In late 2011, MIRI opened a Google Grants account, which provides $10k/mo in free Google Adwords for nonprofits. Kevin Fischer and I tweaked our Adwords account over several months until we successfully spent the full $10,000/mo 3 months in a row.
This qualified us for Grants Pro, and we are still grandfathered into that (now unavailable) $40k/mo level of free Adwords. The limit is actually $1350/day which is challenging to spend wisely, even with the recently increased max bidding level of $2/click. But with more tweaking we are now able to spend nearly all of it each month. Kevin and I probably spent 100 hours between us over the past few years optimizing this, but much of it was done while we were both volunteering for MIRI. Ongoing tweaking requires only an hour or less of my time per month.
The traffic is large (2/3 of our total) but marginal in quality. In the past 6 months, we drove ~250,000 visitors to MIRI’s site via Google Adwords.
- 5000 people read at least one of our research papers
- 500 signed up for the newsletter (our true goal since it gives them a chance to hear from us again)
- 150 went to the volunteer site (and almost all didn’t sign up once they got there)
- 100 applied to attend research workshops (no qualified candidates yet)
Our impression is that MIRI has an especially hard time making good use of Google Adwords, because there is such a gulf of inferential distance between what we do and what people already know. Many things we could show someone who had never heard about us to try to have a strong impact would plausibly be more misleading than helpful. We expect most charities could make higher-value use of Google Adwords than we can for this reason, including e.g. effective altruism meta-charities or animal welfare groups.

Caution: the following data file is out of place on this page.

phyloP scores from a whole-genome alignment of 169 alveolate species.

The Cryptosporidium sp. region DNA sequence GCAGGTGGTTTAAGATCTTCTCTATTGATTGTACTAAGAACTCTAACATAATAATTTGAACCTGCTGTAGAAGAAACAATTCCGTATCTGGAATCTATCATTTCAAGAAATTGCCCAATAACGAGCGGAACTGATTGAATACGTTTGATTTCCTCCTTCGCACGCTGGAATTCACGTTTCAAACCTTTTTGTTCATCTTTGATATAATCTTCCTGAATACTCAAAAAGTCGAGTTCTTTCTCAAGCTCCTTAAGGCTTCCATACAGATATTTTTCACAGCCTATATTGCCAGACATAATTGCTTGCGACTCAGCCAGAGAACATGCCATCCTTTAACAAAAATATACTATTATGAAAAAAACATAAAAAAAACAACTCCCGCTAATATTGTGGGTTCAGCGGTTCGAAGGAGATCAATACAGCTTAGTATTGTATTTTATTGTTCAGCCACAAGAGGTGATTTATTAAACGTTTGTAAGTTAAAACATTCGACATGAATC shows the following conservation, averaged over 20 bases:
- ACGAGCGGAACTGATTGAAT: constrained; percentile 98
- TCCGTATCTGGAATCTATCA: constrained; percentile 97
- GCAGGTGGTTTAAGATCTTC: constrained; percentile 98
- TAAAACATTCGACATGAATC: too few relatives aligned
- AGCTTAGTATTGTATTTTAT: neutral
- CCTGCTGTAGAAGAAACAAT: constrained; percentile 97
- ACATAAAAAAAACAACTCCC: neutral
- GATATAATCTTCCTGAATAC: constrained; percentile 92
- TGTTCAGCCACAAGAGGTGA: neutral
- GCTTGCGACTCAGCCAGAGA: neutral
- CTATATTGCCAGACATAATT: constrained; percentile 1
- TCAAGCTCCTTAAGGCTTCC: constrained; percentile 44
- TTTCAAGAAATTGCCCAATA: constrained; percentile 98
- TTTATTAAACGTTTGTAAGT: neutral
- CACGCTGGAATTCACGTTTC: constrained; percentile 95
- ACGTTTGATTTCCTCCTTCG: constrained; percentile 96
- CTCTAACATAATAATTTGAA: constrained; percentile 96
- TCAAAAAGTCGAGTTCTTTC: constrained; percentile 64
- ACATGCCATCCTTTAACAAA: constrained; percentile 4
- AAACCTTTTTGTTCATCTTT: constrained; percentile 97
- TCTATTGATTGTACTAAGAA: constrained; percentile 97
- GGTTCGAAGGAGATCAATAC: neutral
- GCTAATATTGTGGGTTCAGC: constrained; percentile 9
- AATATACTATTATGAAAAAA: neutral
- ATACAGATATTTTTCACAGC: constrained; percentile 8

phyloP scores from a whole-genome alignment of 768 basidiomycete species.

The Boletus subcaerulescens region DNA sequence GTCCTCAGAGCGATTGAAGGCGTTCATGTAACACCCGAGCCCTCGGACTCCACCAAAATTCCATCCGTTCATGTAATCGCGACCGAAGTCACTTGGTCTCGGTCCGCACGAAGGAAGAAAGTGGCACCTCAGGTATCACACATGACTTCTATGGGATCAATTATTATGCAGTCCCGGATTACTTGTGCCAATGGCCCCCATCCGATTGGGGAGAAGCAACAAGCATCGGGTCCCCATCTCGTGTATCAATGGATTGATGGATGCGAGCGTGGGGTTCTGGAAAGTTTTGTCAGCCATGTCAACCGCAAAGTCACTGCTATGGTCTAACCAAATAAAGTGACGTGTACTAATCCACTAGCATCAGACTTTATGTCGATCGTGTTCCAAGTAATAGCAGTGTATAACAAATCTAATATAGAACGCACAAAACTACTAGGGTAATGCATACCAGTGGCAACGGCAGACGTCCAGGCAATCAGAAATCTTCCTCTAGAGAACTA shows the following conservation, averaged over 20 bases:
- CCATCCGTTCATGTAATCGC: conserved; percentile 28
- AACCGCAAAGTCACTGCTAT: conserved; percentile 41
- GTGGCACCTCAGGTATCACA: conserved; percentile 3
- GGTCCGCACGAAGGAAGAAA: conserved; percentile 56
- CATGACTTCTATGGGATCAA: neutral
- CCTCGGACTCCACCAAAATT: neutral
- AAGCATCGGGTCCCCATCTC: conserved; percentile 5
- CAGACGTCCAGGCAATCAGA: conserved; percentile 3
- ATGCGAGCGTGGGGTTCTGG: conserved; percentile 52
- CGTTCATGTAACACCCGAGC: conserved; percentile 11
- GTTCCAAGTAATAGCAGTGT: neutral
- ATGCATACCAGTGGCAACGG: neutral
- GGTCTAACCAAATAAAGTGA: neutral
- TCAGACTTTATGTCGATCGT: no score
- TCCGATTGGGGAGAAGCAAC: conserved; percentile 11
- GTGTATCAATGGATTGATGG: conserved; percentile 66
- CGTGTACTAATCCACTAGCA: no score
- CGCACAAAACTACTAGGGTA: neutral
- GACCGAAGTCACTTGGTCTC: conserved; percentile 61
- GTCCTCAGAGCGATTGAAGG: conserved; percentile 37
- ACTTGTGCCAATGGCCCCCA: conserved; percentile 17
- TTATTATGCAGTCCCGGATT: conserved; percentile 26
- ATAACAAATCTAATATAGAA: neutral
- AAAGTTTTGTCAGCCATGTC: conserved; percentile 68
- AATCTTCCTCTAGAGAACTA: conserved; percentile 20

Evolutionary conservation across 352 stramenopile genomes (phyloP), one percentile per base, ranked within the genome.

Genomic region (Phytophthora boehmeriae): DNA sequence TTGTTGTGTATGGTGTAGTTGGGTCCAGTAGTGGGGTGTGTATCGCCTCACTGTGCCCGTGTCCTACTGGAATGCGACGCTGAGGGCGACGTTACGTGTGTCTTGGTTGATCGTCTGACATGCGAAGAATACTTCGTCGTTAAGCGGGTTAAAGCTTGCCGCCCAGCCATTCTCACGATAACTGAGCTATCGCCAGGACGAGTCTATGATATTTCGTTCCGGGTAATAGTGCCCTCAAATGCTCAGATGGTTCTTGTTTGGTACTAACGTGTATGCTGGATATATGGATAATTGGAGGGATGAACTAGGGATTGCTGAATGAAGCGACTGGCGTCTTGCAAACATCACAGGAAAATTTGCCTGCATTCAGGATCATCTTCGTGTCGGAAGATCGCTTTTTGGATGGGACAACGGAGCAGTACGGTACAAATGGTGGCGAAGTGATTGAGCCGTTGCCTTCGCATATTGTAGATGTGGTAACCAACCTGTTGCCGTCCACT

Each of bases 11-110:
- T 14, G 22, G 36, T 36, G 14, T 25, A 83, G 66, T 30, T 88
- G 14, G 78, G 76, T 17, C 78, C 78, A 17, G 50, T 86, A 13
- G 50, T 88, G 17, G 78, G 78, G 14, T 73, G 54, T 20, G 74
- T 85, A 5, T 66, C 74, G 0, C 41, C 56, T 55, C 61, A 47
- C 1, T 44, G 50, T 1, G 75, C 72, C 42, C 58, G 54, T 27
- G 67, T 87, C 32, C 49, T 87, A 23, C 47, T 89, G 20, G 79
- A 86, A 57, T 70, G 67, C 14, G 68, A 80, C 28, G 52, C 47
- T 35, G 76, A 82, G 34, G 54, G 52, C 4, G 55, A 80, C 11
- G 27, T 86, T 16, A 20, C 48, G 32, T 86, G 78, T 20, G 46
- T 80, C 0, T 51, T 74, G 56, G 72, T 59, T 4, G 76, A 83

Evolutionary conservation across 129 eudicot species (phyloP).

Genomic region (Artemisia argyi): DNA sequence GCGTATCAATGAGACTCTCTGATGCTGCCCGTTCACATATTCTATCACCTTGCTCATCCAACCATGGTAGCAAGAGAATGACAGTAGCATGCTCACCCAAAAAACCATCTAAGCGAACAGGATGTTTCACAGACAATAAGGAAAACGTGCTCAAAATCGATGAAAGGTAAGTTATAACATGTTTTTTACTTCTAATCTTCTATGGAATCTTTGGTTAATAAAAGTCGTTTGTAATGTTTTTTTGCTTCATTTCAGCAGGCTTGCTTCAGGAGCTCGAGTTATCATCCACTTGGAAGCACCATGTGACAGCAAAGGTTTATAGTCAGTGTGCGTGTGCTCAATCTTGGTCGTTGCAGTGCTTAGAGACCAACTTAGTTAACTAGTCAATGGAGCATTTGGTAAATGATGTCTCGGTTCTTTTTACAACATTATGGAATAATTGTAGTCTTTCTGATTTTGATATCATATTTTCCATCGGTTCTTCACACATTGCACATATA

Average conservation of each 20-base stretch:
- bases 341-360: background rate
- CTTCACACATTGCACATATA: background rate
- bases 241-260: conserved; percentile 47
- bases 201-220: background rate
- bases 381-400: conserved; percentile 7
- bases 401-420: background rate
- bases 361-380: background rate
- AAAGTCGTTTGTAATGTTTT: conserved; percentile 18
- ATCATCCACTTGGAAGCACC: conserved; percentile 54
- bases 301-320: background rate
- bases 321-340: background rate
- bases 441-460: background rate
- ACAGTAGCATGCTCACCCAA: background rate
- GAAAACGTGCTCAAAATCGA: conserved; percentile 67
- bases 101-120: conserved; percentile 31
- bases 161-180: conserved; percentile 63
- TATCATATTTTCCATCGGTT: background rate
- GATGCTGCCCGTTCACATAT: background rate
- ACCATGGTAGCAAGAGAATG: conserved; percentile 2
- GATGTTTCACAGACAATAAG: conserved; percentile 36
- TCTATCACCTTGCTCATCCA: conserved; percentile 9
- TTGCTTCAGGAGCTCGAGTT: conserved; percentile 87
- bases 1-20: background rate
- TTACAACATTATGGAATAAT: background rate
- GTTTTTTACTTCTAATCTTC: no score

Paying $16 for each newsletter subscriber is pretty bad, and it’s not remotely how we would spend $1350/day if it was unrestricted money. But, Adwords creates some value on the margin and we’re glad Google includes us in the program and that we’re able to reach new people about our work by using it. It’s 1000 new people getting our newsletter every year, and more eyeballs on our content. Some of them might pass it to someone else who would be good for a workshop, or something.
Also a word of warning to other nonprofits: we tried many times to get interns or volunteers to improve our Adwords account, but nobody was good at it. Lots of remote supporters (some of whom swore they were amazing at AdWords) were given access and didn’t make a single change to a single campaign, much less create new experiments and find improvements. We also briefly tried paying a contractor to make new ads and they at least tried things, but their ads didn’t generate value so we had to let them go.
If charities work with volunteers or supporters to improve their Adwords accounts, I’d recommend requiring that volunteers produce proof that they are currently managing at least one other large Adwords account successfully (or only ask volunteers for cheap things like ideas and don’t expect any help from them doing the much more costly and difficult work of actually implementing their ideas).